Images and Instances
Because all instances are based on images, creating a secure image helps to create secure instances. This topic lists best practices that will add additional security during image creation. As a general rule, harden your images similar to how you would harden your physical servers.
- Turn off password-based authentication by specifying the following option in :
- Encourage non-root access by providing an unprivileged user account. If necessary, use sudo to allow access to privileged commands
- Always delete the shell history and any other potentially sensitive information before bundling. If you attempt more than one bundle upload in the same image, the shell history contains your secret access key.
- Bundling a running instance requires your private key and X.509 certificate. Put these and other credentials in a location that is not bundled (e.g. when using , pass the folder location where the certificates are stored as part of the values for the option). AWS provides more in-depth information on .
- Consider installing in the image to help control root and non-root access. If cloud-init isn’t available, a custom script can be used.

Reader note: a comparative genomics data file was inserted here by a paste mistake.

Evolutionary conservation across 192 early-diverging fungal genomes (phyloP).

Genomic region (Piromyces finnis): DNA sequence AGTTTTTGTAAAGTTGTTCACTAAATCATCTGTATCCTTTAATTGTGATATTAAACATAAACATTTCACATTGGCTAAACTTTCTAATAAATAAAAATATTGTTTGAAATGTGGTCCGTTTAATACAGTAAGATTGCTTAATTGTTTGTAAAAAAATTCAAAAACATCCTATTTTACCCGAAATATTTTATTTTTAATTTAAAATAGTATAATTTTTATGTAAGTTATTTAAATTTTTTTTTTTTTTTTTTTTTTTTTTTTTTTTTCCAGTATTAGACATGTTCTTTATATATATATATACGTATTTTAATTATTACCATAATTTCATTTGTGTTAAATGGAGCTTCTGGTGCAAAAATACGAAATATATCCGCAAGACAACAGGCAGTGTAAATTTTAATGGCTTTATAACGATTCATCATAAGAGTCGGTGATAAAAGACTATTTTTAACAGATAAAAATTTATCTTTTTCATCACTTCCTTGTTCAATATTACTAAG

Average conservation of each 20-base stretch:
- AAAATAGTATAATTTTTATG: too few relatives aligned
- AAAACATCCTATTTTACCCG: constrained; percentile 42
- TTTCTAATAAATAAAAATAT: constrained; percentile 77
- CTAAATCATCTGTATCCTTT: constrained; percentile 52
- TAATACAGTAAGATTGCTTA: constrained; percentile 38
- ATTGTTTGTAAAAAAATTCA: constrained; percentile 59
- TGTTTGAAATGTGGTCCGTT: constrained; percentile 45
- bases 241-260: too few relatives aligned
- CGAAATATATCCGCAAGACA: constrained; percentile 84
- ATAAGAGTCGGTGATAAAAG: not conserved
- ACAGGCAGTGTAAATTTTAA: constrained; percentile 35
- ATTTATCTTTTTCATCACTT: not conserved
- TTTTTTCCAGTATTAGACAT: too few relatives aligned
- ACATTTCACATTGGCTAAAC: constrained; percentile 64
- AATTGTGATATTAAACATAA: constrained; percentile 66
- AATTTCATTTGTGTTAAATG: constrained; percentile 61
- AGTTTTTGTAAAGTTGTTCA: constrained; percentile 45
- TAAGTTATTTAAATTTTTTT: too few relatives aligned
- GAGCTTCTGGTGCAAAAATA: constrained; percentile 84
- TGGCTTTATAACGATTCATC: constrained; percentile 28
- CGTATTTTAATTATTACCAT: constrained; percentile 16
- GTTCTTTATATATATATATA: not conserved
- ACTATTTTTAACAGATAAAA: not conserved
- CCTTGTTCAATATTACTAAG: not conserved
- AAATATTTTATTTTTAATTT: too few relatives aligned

- Consider using a tool such as zerofree to zero-out any unused space on the image.
- Consider editing to clear out the swap every time the instance is booted. This can be done using the following command:
- Consider enabling or for your images
- Disable all unused services and ports on the image.
- By default, all images registered have private launch permissions. Consider using to limit the accounts that can access the image.
After locking down the image using the steps above, additional steps can be done to further secure instances started from that image. For example, restrict access to the instance by allowing only trusted hosts or networks to access ports on your instances. You can control access to instances using
Consider creating one security group that allows external logins and keep the remainder of your instances in a group that does not allow external logins. Review the rules in your security groups regularly, and ensure that you apply the principle of least privilege: only open up permissions as they are required. Use different security groups to deal with instances that have different security requirements.